What is an S corporation? The Beginner’s Guide

An S-corp is a federal tax name created by Congress so that small businesses can receive favorable tax benefits. An LLC (Limited Liability Company) or corporation can elect for S corporation status in the IRS, but there are some requirements. To become an S-corp, you must set up payroll, have fewer than 100 shareholders, and issue only one class of stock.

How does an S corporation work?

Owners cannot register their business as an S corporation. They must first register the business as an LLC or corporation in the state where they primarily operate. Once registered, they need to file IRS Form 2553 with the IRS to indicate that they want the business to become an S corporation: this process is called “election for S corporation status.”

The main reason a business owner would want to choose their LLC or corporation as an S-corp is to save money on taxes. An LLC avoids paying self-employment taxes with a dividend payment. A corporation avoids the 21% tax at the corporate level.

The main disadvantage of an S corporation is the additional maintenance. Someone with a simple LLC will have to set up payroll and pay payroll taxes in order to file taxes as an S-corp. There is also the possibility that you will save little or no money on taxes, which we will discuss below.

How to save money on taxes with an S-Corp

As an LLC, you will pay less in self-employment taxes. Typically, as a business owner, you will pay 15.3% of net profit for Social Security and Medicare taxes. For example, if your business earns $80,000 in net income, you will owe $12,240 ($80K x 15.3%) in self-employment taxes.

If you choose S-corp status, you only pay self-employment taxes on “reasonable” wages for the work you do as an owner. I understand it can be challenging to estimate a S Corp Reasonable Salary as a business owner, but that’s how the IRS frames it. So, imagine you are paying someone to do your job, how much would you pay them?

For our example, let’s say a reasonable salary for your job is $50,000 a year. Self-employment tax on $50,000 is $7,650 ($50K x 15.3%). What about self-employment taxes on the other $30,000 in net earnings? There are none. You don’t pay self-employment taxes on that profit, because it’s paid as a dividend, saving $4,590 in taxes. As a corporation, if you choose S-corp (rather than C-corp) tax status, then you avoid the 21% corporation tax on profits.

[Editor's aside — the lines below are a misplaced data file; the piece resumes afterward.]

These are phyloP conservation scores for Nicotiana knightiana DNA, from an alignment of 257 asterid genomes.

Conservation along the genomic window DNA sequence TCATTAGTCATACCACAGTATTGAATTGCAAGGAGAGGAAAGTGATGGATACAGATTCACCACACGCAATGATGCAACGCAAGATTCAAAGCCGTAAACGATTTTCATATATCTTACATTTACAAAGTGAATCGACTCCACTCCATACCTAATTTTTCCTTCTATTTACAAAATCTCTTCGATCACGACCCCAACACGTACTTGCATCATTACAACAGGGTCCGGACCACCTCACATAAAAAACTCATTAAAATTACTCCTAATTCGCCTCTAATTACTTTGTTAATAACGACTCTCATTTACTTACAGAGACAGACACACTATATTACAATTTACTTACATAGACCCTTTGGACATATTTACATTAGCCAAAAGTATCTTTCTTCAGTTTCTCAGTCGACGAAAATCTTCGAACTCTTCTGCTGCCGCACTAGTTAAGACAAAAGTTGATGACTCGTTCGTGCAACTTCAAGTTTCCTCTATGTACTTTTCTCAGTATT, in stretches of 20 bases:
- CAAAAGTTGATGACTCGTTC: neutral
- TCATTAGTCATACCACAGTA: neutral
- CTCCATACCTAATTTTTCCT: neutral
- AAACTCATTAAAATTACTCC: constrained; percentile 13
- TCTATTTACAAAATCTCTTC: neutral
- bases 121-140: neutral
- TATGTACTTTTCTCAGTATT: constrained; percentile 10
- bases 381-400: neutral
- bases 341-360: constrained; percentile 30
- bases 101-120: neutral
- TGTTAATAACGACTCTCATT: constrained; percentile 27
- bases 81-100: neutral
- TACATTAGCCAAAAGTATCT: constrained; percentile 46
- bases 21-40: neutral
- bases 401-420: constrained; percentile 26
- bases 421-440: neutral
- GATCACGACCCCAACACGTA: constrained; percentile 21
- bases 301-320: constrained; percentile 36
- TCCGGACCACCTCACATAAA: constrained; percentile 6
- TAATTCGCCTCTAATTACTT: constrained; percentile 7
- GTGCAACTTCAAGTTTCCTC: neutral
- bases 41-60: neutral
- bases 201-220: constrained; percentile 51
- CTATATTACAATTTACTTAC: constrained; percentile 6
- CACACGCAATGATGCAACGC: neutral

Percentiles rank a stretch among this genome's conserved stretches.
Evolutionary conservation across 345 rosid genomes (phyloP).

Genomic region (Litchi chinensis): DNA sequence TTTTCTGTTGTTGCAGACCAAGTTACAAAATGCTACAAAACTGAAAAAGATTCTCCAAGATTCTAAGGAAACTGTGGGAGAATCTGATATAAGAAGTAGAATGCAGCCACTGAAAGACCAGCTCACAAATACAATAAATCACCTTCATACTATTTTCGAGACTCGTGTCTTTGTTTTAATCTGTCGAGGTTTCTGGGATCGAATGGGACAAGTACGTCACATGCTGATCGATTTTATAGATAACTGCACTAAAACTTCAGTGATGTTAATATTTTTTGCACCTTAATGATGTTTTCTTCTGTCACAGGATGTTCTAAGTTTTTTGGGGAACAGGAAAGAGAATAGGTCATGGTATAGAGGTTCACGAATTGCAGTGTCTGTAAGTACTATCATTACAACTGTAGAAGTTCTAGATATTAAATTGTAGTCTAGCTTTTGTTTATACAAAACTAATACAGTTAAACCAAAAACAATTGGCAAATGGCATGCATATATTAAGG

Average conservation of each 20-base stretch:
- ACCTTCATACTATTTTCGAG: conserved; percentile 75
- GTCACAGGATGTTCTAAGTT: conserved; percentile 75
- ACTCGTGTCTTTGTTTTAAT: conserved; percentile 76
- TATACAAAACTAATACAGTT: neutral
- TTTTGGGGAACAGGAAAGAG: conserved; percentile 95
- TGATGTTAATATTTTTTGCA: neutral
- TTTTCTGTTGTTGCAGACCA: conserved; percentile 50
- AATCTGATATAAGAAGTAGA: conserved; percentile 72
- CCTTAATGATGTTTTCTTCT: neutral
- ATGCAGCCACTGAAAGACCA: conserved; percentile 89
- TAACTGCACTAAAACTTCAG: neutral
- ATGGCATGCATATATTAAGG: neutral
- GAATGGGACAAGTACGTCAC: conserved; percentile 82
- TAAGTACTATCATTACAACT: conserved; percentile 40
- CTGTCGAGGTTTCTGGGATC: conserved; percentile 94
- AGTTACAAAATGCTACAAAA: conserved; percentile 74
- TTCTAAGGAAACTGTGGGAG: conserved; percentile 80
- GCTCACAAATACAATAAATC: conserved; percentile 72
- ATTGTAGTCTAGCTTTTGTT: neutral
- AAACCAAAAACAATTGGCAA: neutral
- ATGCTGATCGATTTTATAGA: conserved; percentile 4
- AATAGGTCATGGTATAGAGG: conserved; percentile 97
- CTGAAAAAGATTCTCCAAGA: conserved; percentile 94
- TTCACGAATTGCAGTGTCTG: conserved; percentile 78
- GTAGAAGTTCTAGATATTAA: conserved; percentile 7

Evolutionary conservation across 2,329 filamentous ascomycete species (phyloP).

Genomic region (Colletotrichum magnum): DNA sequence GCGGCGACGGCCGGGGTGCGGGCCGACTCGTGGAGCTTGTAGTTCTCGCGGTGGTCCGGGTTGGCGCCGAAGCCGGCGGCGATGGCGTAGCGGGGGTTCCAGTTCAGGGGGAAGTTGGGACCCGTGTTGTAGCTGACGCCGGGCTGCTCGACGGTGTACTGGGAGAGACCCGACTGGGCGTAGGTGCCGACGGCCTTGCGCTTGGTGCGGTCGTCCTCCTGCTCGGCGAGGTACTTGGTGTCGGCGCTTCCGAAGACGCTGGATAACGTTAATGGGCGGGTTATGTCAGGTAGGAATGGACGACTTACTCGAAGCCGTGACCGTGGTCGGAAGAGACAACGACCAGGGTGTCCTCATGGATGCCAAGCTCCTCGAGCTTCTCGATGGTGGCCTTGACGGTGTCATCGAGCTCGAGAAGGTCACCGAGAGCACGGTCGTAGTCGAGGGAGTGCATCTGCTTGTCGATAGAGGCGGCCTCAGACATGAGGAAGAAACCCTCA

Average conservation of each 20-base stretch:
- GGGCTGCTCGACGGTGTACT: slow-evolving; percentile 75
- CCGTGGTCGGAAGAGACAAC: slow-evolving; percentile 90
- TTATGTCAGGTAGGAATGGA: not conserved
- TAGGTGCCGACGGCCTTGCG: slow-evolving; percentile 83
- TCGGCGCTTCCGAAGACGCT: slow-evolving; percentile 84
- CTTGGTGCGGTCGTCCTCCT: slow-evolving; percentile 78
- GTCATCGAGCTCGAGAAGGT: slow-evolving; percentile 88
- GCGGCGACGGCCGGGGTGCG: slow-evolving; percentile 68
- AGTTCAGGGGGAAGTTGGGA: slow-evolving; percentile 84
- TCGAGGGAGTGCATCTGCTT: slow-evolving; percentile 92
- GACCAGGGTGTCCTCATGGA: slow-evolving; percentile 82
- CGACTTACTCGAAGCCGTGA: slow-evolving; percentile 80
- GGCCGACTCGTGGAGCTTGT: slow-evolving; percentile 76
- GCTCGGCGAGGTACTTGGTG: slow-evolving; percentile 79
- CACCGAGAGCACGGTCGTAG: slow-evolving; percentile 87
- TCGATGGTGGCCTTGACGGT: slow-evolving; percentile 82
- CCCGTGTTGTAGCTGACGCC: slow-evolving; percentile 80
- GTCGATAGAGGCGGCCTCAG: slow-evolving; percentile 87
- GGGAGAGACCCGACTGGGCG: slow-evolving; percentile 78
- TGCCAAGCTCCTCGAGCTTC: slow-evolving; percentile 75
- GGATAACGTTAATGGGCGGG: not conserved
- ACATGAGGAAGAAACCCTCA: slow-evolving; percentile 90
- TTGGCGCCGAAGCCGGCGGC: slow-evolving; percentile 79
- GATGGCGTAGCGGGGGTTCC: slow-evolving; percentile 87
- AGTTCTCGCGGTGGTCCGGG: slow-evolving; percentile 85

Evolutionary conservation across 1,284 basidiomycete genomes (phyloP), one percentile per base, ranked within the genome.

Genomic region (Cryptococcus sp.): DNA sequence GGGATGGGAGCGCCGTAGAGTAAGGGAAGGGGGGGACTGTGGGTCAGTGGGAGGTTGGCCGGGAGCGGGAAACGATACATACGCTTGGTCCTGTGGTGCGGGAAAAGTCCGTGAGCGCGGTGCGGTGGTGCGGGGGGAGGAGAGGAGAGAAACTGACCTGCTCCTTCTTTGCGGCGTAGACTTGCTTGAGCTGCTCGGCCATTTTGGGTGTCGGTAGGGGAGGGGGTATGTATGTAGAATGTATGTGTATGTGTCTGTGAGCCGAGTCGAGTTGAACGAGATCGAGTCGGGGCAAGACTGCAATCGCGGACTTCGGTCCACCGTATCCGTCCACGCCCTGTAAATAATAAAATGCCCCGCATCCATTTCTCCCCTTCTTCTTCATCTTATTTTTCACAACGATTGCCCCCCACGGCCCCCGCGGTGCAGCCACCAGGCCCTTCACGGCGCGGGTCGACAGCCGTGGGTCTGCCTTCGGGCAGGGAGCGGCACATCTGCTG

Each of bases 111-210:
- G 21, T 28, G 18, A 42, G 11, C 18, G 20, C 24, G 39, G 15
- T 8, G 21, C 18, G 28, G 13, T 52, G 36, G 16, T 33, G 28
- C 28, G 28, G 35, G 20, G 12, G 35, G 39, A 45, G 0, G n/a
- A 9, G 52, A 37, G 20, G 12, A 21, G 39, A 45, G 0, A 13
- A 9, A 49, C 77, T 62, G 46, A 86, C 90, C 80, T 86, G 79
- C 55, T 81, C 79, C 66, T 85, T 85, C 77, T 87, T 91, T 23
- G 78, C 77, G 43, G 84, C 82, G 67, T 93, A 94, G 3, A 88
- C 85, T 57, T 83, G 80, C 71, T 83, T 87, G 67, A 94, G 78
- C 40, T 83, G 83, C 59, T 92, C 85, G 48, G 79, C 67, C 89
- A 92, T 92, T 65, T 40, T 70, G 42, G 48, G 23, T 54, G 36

The tax savings for both LLCs and corporations can be huge.

Who is an S-Corp not suitable for?

If the tax advantages of S corporations are so beneficial, why would anyone choose to pay taxes as an LLC or C corporation?

As an LLC, if you don’t earn more in net profits than a reasonable salary would be, then you won’t save more money on taxes. While you can technically choose S-corp status, the additional paperwork would not result in tax savings. Additionally, there are factors that force corporations to pay taxes as a C corporation versus an S corporation. These include having more than 100 shareholders, issuing more than one class of stock, and having foreign owners.

Who is an S Corporation Right For?

Generally speaking, smaller businesses that earn net income in addition to owner pay can benefit from choosing the S-corp tax designation. Here are some scenarios where tax status could be advantageous:

  • Freelancer: A freelancer, such as a graphic designer or digital marketer, who earns more than is typical in the market.
  • Consultant – A consultant who earns revenue as a percentage of the project cost or as a percentage of revenue growth.
  • Retail Business Owner – The owner of a store, such as a hair salon or boutique, who makes more profit than a Reasonable Salary for S Corp Owners a store manager.
  • Experienced professional-based business: a doctor, lawyer, or accounting firm that earns more than a typical hourly rate for their profession
  • Corporations with fewer than 100 shareholders: A corporation with fewer than 100 shareholders can avoid the 21% corporate tax rate.
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